OBT Day 8

#OBTChallenge Day 8

My new goal on the blog for a while is to post one “bright thing” every day…or at least most days. This can be a tough time of year for those of us, like me, who struggle with anxiety and depression. Last week, I was feeling especially down, so I asked myself how I could turn those feelings around and put some light out into the world. The OBT Challenge was born.

Today’s OBT has to do with holding a good thought about yourself. Right now, as I’m facing down resistance and some discouragement in the face of “stuff I have to do but don’t want to,” I’m taking a rare minute to think deliberately about something about myself that I like. If you’re like me and deal with depression – or even if you don’t have that particular “frenemy,” but are just like a lot of us tend to be at one point or another – you spend a lot of time listening to the self-critical voice in your head. It can be hard sometimes even to find one thing you think you’re good at, or something you’re proud of.

I’m pretty stubborn. Sometimes I’ve put that in the negative column about myself: “don’t know when to quit,” “can’t give up when I should.” But it’s also a useful strength. I don’t want to go through my to-do list today, and I have a feeling I’m not doing everything just so or the absolute best it can possibly be (for instance, writing query letters, which can always drain the go-getter feelings right out of me). But I’m doing those things anyway. I’m plugging through the list and showing up, whether or not everything is as perfect as I might like it to be. Often, like today, stubborn is a good thing to be. And yes, it does mean that I don’t know when to quit…and sometimes that’s meant that I can make things work, even when they might look hopeless.

I invite you to take a minute now and celebrate something about yourself. Maybe, like me, you have that stubbornness that translates to getting stuff done and refusing to give up. Maybe you’re good at finding the positive in the difficult. Maybe your trait is energy, or compassion, or some particular skill or gift.

Take a minute, focus on that, and honor it. Alafair (below) insists that you do.

Alafair portrait
You are excellent. Like me.

As always, thanks for visiting, and stop back again soon. If you like what you see here, please share! Also think about posting your own bright thing somewhere on social media today. It could be a photo, a drawing, a poem, some music: anything that makes you smile and puts some light out in the world. Bonus points if it’s something you create yourself. 🙂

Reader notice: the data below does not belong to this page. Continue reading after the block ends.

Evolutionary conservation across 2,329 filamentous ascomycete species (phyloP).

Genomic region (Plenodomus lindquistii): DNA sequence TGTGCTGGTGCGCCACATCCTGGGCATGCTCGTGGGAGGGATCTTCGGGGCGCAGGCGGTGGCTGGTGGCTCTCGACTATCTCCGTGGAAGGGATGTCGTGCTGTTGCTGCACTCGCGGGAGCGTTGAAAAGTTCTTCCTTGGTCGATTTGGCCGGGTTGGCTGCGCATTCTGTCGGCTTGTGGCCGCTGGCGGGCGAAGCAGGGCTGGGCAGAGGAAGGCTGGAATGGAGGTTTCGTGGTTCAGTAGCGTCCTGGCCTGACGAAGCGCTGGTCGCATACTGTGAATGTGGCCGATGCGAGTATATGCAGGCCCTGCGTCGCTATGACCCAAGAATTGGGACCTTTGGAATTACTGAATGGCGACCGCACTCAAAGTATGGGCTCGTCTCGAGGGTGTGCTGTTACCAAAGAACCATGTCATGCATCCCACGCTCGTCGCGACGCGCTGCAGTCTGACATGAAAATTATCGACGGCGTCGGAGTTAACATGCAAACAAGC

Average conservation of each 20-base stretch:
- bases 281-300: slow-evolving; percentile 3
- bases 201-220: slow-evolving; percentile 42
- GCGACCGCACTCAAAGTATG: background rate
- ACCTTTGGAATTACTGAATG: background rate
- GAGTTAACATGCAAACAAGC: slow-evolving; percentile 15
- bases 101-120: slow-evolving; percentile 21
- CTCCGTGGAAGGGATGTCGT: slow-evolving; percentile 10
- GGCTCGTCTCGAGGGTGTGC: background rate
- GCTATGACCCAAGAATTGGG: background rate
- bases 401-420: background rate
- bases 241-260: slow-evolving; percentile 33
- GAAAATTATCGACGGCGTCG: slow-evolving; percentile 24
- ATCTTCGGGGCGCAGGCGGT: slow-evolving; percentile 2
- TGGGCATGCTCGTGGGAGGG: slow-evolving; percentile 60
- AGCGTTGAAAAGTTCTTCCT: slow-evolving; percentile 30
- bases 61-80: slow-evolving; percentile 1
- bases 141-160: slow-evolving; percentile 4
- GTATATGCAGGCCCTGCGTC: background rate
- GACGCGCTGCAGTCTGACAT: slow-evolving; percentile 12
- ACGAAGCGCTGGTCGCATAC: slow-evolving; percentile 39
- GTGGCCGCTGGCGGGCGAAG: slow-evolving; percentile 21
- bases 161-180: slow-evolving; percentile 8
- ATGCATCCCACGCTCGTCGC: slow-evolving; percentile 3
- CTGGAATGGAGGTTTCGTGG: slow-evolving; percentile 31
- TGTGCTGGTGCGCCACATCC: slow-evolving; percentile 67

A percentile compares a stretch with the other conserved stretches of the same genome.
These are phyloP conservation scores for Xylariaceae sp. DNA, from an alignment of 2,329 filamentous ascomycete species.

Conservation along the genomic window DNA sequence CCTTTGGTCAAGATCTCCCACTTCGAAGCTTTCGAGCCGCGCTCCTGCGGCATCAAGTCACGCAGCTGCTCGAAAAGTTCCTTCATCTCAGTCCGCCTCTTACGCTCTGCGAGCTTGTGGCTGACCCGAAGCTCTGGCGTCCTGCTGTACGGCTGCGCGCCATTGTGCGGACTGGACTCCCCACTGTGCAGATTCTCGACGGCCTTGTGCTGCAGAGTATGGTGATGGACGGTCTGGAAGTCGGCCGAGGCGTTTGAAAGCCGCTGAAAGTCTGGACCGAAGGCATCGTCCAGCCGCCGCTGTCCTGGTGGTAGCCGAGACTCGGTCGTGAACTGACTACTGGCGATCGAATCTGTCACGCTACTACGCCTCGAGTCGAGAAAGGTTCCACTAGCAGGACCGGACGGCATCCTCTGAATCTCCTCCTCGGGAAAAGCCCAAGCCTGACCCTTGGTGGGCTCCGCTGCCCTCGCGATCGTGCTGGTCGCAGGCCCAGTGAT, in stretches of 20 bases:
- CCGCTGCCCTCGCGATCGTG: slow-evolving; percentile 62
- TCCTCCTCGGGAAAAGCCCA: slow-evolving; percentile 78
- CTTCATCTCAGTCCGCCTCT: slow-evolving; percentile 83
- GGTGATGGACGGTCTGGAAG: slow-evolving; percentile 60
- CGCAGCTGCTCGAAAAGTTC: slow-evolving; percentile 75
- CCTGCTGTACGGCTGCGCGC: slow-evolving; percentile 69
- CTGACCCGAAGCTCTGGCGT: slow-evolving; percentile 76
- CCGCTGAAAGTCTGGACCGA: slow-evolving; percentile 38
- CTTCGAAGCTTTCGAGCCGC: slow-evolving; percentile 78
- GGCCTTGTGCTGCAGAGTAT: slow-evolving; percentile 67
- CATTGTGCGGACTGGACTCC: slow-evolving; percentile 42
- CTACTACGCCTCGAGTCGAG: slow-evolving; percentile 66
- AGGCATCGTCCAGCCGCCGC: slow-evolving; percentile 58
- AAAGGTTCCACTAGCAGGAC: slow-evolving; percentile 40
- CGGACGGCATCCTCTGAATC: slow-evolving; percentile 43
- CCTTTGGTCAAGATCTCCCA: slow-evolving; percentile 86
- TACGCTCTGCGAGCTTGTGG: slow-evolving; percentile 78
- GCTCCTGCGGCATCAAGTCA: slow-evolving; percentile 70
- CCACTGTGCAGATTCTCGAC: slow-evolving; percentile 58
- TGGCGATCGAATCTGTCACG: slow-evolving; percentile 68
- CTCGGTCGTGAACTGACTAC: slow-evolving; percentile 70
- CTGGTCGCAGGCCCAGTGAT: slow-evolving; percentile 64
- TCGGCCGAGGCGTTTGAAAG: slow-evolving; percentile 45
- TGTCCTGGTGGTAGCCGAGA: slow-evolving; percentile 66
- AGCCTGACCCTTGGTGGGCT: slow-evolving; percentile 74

If you post your OBT on Facebook or Twitter, you can tag me (@kfaatz925 on Twitter) and use the hashtag #OBTChallenge. I’d love to see what you share! If you’re not on social media but would like to share something with me to post, crediting you of course, please email me at kfaatz925@gmail.com.

One Bright Thing, day 7

#OBTChallenge Day 7

My new goal on the blog for a while is to post one “bright thing” every day…or at least most days. This can be a tough time of year for those of us, like me, who struggle with anxiety and depression. Last week, I was feeling especially down, so I asked myself how I could turn those feelings around and put some light out into the world. The OBT Challenge was born.

Today, because I’m tired and need a quick smile myself, I’m going with a staple. Cat pictures. I take a lot of those. 🙂

This is Fergus. He’s photogenic, largely due to his funny face. (Hover over each pic to see its caption.)

As always, thanks for visiting, and stop back again soon. If you like what you see here, please share! Also think about posting your own bright thing somewhere on social media today. It could be a photo, a drawing, a poem, some music: anything that makes you smile and puts some light out in the world. Bonus points if it’s something you create yourself. 🙂

If you post your OBT on Facebook or Twitter, you can tag me (@kfaatz925 on Twitter) and use the hashtag #OBTChallenge. I’d love to see what you share! If you’re not on social media but would like to share something with me to post, crediting you of course, please email me at kfaatz925@gmail.com.

One Bright Thing, day 6

#OBTChallenge Day 6